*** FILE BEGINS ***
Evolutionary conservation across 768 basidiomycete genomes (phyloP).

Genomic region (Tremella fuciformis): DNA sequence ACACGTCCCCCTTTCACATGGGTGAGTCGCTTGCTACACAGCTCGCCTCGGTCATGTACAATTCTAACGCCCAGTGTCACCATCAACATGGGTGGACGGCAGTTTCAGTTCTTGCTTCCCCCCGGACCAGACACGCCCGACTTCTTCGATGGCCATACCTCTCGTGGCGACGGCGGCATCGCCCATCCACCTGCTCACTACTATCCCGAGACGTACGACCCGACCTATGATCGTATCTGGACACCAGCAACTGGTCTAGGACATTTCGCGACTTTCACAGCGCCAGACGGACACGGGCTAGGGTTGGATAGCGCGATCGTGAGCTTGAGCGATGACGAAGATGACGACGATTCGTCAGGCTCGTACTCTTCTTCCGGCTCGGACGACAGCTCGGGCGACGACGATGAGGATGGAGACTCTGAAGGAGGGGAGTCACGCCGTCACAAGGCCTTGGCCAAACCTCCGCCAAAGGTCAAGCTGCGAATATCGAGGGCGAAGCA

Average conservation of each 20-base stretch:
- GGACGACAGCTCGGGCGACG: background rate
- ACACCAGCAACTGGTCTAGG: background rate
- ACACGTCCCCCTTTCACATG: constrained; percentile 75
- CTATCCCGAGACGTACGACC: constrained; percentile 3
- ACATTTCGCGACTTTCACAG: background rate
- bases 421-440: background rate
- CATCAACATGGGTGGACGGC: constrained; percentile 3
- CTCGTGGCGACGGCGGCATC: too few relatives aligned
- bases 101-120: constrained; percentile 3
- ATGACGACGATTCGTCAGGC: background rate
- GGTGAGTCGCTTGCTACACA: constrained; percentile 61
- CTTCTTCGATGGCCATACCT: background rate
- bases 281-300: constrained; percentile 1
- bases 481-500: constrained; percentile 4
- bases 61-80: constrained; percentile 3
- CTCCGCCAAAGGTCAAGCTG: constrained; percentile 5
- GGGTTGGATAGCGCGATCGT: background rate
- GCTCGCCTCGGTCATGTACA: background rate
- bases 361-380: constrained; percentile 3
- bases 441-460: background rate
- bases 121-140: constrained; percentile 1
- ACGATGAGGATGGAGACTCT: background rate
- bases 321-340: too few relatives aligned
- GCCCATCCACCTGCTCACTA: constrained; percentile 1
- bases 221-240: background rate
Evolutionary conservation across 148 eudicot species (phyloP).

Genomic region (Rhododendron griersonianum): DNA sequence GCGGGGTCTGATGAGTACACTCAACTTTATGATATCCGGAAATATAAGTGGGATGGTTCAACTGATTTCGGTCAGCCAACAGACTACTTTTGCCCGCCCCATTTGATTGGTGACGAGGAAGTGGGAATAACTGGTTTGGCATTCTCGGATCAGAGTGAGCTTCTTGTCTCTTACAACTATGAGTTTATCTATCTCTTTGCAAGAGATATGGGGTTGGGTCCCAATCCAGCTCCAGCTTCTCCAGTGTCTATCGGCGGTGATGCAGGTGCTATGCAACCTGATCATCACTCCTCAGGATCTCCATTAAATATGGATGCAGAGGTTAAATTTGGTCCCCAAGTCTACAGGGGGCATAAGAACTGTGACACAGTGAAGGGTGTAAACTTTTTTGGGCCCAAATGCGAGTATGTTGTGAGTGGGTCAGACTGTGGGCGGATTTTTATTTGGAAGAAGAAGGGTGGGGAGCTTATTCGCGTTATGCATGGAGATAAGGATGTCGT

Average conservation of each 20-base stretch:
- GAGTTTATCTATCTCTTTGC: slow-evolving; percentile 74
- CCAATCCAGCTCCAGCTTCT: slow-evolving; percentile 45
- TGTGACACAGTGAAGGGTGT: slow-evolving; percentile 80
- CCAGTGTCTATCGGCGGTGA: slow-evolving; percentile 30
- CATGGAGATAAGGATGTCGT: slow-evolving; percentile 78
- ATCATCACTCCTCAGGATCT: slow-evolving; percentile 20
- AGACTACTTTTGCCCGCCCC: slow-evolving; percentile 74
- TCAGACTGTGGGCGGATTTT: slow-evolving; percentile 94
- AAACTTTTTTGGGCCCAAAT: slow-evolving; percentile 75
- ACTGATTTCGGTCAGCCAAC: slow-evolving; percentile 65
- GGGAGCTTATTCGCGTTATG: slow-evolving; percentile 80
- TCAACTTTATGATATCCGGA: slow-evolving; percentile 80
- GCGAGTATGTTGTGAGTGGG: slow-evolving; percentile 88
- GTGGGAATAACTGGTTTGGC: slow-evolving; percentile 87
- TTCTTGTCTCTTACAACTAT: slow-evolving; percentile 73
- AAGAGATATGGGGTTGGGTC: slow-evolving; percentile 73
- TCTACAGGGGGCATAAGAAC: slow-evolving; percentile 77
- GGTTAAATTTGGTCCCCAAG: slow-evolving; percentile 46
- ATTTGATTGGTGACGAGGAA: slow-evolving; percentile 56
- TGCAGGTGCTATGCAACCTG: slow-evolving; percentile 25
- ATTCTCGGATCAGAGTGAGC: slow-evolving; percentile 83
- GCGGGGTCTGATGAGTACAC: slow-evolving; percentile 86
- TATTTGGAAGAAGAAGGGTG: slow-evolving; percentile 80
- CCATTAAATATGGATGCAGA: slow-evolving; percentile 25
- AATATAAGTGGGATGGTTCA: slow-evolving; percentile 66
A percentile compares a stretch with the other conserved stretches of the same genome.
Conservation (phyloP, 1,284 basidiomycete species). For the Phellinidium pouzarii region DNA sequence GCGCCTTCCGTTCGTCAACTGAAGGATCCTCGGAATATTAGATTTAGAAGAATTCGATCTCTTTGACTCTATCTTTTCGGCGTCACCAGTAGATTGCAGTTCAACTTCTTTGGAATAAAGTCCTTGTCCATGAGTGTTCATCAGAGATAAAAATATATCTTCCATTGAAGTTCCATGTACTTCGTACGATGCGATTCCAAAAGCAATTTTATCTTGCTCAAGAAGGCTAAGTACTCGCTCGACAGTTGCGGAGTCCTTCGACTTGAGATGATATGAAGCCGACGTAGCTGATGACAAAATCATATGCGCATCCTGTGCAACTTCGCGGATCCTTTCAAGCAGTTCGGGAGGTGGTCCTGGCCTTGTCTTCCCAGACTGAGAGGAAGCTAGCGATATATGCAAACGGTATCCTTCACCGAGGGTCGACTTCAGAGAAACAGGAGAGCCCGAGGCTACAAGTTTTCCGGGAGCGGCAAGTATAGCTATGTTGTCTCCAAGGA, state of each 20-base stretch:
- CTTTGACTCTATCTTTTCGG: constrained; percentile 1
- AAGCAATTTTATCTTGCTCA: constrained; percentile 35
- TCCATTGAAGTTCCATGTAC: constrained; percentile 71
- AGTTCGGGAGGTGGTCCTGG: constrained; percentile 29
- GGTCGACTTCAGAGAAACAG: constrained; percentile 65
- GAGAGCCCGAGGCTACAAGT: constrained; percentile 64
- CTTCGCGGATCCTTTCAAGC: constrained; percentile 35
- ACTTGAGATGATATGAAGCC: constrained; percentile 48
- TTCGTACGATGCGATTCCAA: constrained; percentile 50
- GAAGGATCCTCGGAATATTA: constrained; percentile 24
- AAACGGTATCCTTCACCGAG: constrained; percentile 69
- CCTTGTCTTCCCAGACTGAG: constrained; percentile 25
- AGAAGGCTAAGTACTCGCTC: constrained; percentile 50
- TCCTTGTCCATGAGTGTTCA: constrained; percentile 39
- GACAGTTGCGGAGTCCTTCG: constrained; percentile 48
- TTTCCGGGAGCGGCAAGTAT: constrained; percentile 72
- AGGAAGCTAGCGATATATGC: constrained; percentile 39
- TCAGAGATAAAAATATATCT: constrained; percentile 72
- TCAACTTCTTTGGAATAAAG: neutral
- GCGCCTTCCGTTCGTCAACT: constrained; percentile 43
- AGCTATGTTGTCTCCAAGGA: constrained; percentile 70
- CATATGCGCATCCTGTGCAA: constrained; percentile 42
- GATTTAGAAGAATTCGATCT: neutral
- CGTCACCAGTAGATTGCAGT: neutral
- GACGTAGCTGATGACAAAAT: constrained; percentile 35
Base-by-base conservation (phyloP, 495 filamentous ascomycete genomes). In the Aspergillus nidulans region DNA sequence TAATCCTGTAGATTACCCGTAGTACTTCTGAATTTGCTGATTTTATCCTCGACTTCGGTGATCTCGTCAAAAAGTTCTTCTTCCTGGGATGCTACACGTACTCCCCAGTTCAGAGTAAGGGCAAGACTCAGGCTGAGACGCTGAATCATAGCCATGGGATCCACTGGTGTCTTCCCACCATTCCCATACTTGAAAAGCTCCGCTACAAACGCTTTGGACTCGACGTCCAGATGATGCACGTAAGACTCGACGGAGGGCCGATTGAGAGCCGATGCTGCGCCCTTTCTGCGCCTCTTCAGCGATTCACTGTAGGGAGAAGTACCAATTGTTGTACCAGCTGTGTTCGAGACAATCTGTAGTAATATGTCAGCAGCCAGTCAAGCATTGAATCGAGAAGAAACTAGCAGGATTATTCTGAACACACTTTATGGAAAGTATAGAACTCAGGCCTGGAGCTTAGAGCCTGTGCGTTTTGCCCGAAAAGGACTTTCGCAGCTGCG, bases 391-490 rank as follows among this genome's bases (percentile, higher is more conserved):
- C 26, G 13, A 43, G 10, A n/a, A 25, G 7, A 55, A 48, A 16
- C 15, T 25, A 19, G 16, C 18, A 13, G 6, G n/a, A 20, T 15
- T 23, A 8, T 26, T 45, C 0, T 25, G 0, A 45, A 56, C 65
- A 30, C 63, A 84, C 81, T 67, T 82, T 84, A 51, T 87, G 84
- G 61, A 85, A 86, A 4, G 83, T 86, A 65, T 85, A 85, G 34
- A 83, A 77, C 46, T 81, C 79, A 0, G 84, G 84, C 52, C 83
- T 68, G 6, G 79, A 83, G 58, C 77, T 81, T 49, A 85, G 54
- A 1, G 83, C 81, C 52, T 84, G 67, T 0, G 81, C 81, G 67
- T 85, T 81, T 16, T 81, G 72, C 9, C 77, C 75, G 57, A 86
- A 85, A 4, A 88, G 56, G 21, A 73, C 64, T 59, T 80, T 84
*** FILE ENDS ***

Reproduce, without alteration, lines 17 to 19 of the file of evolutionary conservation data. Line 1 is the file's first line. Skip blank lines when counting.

- bases 481-500: constrained; percentile 4
- bases 61-80: constrained; percentile 3
- CTCCGCCAAAGGTCAAGCTG: constrained; percentile 5